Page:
Today’s U.S. airport security policy rests on a fallacious proposition. By applying equal screening resources to all passengers and all bags, the system acts as if security officials believe that every passenger and every bag is equally likely to be a threat. This premise wastes limited security resources on low-risk passengers and bags, thereby devoting less resources to higher-risk passengers and bags. In addition, this approach has created a “hassle factor” at airports that drives away airline passengers.
Credible estimates put the lost airline business due to this factor in the vicinity of $3 billion per year.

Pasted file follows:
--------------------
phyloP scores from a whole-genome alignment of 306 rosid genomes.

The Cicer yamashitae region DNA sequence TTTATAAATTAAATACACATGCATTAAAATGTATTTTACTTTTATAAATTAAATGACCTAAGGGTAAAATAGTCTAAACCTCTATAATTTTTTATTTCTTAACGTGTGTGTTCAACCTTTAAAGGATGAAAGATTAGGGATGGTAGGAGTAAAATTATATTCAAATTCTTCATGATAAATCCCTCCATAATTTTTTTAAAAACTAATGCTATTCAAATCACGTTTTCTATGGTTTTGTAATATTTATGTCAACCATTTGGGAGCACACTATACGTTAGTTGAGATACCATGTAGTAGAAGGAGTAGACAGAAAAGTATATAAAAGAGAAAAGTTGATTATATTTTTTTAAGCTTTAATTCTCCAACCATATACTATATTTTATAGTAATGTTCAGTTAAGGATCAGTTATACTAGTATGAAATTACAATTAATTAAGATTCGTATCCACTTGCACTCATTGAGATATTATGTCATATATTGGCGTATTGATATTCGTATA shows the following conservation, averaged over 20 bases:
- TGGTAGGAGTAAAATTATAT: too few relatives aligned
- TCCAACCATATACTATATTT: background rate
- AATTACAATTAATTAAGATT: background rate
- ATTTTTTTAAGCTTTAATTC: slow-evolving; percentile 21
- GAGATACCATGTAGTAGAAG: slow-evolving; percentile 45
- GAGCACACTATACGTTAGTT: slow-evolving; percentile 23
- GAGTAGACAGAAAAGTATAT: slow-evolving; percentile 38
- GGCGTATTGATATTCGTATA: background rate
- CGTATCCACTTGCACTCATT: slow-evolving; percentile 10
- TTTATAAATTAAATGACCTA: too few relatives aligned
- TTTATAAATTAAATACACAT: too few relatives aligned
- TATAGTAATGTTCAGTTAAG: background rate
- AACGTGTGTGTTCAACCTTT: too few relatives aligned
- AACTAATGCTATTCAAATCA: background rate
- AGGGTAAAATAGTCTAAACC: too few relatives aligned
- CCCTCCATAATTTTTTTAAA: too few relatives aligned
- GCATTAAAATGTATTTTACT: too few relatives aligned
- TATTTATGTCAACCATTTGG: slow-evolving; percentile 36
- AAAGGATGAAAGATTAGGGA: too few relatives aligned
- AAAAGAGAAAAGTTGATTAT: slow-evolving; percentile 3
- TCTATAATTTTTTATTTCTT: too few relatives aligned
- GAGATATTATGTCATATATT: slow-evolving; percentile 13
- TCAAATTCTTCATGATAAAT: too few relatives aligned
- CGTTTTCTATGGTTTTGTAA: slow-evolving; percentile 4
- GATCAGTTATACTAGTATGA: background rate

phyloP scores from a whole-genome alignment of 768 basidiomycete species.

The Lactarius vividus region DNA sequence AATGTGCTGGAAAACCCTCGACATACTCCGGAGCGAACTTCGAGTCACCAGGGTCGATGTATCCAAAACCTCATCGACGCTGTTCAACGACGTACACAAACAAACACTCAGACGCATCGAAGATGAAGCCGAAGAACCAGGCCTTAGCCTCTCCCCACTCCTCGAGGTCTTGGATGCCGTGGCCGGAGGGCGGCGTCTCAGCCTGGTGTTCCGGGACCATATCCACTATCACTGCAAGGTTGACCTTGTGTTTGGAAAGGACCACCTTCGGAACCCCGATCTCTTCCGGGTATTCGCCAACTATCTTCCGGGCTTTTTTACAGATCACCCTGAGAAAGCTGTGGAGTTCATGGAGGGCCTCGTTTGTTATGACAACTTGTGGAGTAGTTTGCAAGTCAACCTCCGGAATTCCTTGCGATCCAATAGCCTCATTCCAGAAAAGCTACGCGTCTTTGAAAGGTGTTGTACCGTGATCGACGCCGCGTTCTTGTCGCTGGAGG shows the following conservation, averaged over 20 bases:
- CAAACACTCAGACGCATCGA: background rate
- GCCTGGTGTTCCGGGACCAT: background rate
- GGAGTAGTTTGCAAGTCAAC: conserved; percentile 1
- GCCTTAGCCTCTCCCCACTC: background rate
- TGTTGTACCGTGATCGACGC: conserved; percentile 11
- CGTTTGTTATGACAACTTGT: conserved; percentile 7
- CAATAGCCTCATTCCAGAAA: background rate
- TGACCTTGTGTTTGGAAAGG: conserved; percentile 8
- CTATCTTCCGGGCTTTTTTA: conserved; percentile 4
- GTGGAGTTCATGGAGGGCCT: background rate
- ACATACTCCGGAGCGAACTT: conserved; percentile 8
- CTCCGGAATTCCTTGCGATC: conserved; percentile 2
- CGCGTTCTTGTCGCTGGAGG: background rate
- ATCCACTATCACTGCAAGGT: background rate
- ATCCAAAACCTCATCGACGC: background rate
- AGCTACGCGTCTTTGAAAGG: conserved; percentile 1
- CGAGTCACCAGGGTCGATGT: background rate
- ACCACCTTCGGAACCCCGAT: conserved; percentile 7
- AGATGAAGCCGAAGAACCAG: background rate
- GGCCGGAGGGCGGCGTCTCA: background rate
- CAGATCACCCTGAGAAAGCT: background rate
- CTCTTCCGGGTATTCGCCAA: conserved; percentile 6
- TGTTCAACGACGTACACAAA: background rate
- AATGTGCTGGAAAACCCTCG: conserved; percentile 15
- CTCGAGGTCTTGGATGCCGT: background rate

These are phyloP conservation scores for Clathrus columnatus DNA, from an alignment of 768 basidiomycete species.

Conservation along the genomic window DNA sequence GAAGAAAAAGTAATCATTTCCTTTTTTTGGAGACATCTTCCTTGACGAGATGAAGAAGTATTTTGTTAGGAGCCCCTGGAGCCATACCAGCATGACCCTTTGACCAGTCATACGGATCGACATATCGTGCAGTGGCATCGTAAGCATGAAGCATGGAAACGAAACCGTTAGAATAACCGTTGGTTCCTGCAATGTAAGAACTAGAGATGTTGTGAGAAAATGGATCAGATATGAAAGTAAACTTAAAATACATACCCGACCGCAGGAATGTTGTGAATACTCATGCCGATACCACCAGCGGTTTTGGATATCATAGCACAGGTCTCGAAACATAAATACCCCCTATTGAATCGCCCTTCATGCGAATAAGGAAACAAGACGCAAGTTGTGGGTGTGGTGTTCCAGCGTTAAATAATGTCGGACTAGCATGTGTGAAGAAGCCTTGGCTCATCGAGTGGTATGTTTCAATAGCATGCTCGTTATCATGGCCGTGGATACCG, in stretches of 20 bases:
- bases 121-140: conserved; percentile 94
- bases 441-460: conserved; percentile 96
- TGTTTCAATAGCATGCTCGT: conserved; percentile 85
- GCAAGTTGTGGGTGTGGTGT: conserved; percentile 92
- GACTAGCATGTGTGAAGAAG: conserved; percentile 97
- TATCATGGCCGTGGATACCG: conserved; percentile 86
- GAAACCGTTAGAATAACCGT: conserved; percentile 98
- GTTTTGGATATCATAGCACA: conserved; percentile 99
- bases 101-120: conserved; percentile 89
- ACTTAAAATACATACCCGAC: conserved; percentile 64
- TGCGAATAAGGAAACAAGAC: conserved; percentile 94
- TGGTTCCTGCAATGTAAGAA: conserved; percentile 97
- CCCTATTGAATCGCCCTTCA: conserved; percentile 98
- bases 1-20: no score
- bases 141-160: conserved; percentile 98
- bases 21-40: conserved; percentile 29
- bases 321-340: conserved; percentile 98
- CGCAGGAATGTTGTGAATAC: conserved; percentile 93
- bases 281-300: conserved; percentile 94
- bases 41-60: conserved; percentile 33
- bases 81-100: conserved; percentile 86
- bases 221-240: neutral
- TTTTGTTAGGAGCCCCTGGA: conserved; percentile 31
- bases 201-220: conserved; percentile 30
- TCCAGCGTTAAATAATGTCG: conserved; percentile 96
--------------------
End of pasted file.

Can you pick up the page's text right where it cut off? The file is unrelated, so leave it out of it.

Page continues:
A more intelligent approach to airport security is to apportion security resources to passengers and baggage in proportion to estimated risk—just as law enforcement agencies do in other circumstances, ranging from the stalking of public figures to family violence. Risk-based airport security would mean a reduced focus on finding bad objects and an increased focus on identifying potentially bad people—those most worthy of additional scrutiny. Screening resources would then be applied in accordance with a passenger’s risk category. This report shows how a risk-based system can be implemented without posing a threat to the privacy of air travelers.